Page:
renewable franchise agreement is 15 years. In addition, you will pay Accor a royalty of 5 percent of your sales revenue.



How much money are you likely to earn in your motel? You will compete with nearby motels and hotels for customers, and because the barriers to entering
the industry are relatively low, the competition is likely to be keen.



You are likely to earn zero economic profit, with the total revenue equal to total cost.

SOURCE: Based on data from www.entrepreneur.com (accessed February 27, 2015).

Copyright © 2015, 2012, 2009 Pearson Education, Inc. All Rights Reserved


26.3 TRADE-OFFS WITH ENTRY AND
MONOPOLISTIC COMPETITION (1 of 3)
Average Cost and Variety



There are some trade-offs associated with monopolistic competition. Although the average cost of production is higher than the minimum, there
is also more product variety.



When firms sell the same product at different locations, the larger the number of firms, the higher the average cost of production. But when firms
are numerous, consumers travel shorter distances to get the product. Therefore, higher production costs are at least partly offset by lower travel
costs.

Copyright © 2015, 2012, 2009 Pearson Education, Inc. All Rights Reserved


26.3 TRADE-OFFS WITH ENTRY AND
MONOPOLISTIC COMPETITION (2 of 3)
Monopolistic Competition versus Perfect
Competition
(A) In a perfectly competitive market, the firm-specific demand curve is
horizontal at the market price, and marginal revenue equals price.

In equilibrium, price = marginal cost = average cost.

The equilibrium occurs at the minimum of the average-cost curve.

Copyright © 2015, 2012, 2009 Pearson Education, Inc. All Rights Reserved


26.3 TRADE-OFFS WITH ENTRY AND
MONOPOLISTIC COMPETITION (3 of 3)
Monopolistic Competition versus Perfect
Competition
(B) In a monopolistically competitive market, the firm- specific demand
curve is negatively sloped and marginal revenue is less than price.

In equilibrium, marginal revenue equals marginal cost (point b) and
price equals average cost (point c).

Copyright © 2015, 2012, 2009 Pearson Education, Inc. All Rights Reserved


APPLICATION 3

HAPPY HOUR PRICING
APPLYING THE CONCEPTS #3: How does monopolistic competition compare to perfect competition?



Consider the phenomenon of “happy hour.” Many bars and restaurants near workplaces face an increase in demand for food and drink around 5:00 p.m., and many
cut their prices for an hour or two. According to the model of perfect competition, an increase in demand will lead to higher, not lower prices. What explains the
happy-hour combination of higher demand and lower prices?



Bars are subject to monopolistic competition. Each bar has a local monopoly within its neighborhood, but faces competition from other bars outside its neighborhood.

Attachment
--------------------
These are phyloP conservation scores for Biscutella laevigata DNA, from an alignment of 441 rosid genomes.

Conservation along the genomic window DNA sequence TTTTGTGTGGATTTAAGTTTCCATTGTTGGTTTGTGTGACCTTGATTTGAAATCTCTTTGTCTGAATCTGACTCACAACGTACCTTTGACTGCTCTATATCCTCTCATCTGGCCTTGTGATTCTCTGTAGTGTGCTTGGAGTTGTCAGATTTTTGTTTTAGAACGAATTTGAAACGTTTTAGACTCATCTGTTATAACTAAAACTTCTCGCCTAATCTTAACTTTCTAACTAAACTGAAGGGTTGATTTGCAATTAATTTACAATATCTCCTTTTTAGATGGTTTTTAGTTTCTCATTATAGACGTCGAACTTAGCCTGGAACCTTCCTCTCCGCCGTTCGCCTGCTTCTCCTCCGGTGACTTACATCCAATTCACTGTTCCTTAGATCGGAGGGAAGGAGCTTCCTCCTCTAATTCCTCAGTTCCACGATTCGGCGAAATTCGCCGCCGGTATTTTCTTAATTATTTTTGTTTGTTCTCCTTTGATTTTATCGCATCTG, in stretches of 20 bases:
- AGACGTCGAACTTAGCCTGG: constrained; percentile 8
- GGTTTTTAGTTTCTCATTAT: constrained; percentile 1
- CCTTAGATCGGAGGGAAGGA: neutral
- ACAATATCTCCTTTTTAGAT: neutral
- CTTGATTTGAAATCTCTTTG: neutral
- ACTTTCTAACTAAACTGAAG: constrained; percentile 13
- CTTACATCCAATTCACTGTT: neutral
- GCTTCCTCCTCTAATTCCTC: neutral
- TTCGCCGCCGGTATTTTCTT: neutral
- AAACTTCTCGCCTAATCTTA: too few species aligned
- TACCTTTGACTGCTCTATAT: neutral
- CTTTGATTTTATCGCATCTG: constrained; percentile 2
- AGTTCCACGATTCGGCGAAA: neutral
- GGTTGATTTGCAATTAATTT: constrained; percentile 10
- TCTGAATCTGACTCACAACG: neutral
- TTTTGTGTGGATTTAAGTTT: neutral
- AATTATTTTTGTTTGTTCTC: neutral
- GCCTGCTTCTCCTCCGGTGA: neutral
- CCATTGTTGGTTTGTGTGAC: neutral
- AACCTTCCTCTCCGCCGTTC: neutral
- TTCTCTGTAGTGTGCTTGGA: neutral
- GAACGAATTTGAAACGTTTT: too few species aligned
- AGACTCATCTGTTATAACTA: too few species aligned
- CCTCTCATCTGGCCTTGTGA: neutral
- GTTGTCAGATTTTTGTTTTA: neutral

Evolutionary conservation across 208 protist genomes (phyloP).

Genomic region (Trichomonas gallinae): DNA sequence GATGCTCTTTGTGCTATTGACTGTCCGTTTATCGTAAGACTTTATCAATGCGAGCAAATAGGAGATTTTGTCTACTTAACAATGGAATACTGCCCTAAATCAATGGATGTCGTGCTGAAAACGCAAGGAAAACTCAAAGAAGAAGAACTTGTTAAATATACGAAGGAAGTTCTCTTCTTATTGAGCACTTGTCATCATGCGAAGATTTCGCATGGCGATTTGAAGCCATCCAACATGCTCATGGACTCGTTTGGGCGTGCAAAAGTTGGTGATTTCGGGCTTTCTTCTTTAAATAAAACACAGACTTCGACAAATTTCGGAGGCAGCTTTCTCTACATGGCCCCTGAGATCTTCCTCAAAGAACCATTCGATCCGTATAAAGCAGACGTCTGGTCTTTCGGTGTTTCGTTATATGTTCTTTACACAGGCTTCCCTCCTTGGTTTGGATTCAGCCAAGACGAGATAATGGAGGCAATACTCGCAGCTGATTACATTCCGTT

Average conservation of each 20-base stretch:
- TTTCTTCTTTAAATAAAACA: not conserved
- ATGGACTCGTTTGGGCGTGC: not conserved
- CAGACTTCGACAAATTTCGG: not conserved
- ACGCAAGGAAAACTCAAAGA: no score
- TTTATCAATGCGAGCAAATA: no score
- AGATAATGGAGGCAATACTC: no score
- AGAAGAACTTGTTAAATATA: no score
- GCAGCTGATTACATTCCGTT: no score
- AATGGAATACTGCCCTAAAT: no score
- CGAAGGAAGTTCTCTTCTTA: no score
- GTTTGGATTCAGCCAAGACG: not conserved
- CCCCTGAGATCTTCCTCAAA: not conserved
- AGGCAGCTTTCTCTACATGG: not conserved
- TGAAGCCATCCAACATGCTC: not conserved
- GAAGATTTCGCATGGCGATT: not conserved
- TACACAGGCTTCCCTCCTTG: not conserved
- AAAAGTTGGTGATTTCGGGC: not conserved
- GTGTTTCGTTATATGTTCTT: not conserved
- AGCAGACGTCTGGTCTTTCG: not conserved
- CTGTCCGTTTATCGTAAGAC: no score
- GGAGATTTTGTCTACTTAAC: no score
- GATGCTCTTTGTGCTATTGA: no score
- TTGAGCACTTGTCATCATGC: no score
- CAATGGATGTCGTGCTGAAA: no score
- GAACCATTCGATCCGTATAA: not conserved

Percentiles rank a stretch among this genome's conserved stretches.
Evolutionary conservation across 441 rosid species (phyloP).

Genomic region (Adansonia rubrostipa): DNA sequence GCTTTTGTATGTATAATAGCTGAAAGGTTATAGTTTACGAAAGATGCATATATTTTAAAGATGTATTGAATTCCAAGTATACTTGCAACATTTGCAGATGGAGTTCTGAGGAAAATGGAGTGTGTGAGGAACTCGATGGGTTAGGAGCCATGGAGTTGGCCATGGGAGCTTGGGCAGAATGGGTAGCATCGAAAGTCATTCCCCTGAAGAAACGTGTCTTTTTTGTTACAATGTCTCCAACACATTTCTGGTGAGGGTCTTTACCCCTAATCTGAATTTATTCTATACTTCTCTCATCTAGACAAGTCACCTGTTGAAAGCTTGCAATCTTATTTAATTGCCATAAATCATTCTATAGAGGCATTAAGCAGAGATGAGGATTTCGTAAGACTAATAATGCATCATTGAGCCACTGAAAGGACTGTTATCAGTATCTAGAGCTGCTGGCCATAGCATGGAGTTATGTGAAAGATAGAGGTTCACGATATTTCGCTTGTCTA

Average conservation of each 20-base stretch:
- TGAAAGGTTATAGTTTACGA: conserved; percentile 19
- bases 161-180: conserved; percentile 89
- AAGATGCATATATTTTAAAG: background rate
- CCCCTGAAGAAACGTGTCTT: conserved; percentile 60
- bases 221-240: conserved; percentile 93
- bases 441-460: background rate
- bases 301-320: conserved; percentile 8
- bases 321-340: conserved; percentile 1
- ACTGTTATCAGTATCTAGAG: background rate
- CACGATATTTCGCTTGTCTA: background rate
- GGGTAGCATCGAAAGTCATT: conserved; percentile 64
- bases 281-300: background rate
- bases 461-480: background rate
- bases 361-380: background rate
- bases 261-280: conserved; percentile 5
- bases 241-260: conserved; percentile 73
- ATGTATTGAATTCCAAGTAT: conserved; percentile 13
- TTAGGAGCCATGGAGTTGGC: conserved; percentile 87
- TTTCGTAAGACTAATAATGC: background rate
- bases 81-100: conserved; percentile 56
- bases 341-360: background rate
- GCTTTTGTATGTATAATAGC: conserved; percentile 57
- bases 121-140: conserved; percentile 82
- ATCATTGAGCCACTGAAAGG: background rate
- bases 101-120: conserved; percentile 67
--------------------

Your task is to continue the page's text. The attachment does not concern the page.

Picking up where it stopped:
For an individual consumer, the higher the demand for food and drink, the greater the incentive to consider alternatives to the nearest bar. If you expect to purchase
large quantities of bar food and drink, the savings achieved by finding a lower price at an alternative bar will be relatively large. In other words, when individual
demand increases, each bar faces a more elastic demand for its products.



In a market subject to monopolistic competition, the bar’s rational response to more elastic demand (more sensitive consumers) is to decrease its price. In graphical
terms, the demand curve facing each bar becomes flatter, and the demand curve will be tangent to the average-cost curve at a larger quantity and a lower price and
average cost.

Copyright © 2015, 2012, 2009 Pearson Education, Inc. All Rights Reserved


APPLICATION 4



PICTURE OF MAN VS. PICTURE OF WOMAN



APPLYING THE CONCEPTS #4: How does advertising affect consumer choices?



A South African consumer lender decided to use a mass mailing of 53,000 loan offers to test the sensitivity of consumers to variations in interest rates
and other features of loan offers. The interest rates in the offer letters ranged from 3.75% to 11.75% per month.



As expected, the uptake rate (the number of consumers who accepted a particular loan offer) was higher for offer letters with low interest rates. The
elasticity of the uptake rate with respect to the interest rate was -0.34: a 10% decrease in the interest rate (from say an interest rate of 7.0% to 6.3%)
increased the uptake rate by 3.4%.



More surprising was the finding that the uptake rate among men was much higher when the offer letter included a picture of a woman rather than a
picture of a man. Replacing a male model with a female model was equivalent to cutting the interest rate by 25 percent, for example, from 7.0 percent to
5.25 percent. In contrast, the uptake rate for women consumers was unaffected by the gender of the model.

Copyright © 2015, 2012, 2009 Pearson Education, Inc. All Rights Reserved


26.4 ADVERTISING FOR PRODUCT
DIFFERENTIATION
An advertisement that doesn’t provide any product information may actually help consumers make decisions.

TABLE 26.1 Advertising Profitability and Signaling

Number of Consumers Who

Number

Profit per Repeat

Profit from Repeat

Try the Product

of Repeat Customers

Customer

Customers

Cost of Advertisement

Energy bar A

10 million

5 million

$4

$20 million

$10 million

Energy bar B

10 million

1 million

4

4 million

10 million

Product

Copyright © 2015, 2012, 2009 Pearson Education, Inc. All Rights Reserved


KEY TERMS

Monopolistic competition
Product differentiation

Copyright © 2015, 2012, 2009 Pearson Education, Inc. All Rights Reserved



Tài liệu bạn tìm kiếm đã sẵn sàng tải về

Tải bản đầy đủ ngay

×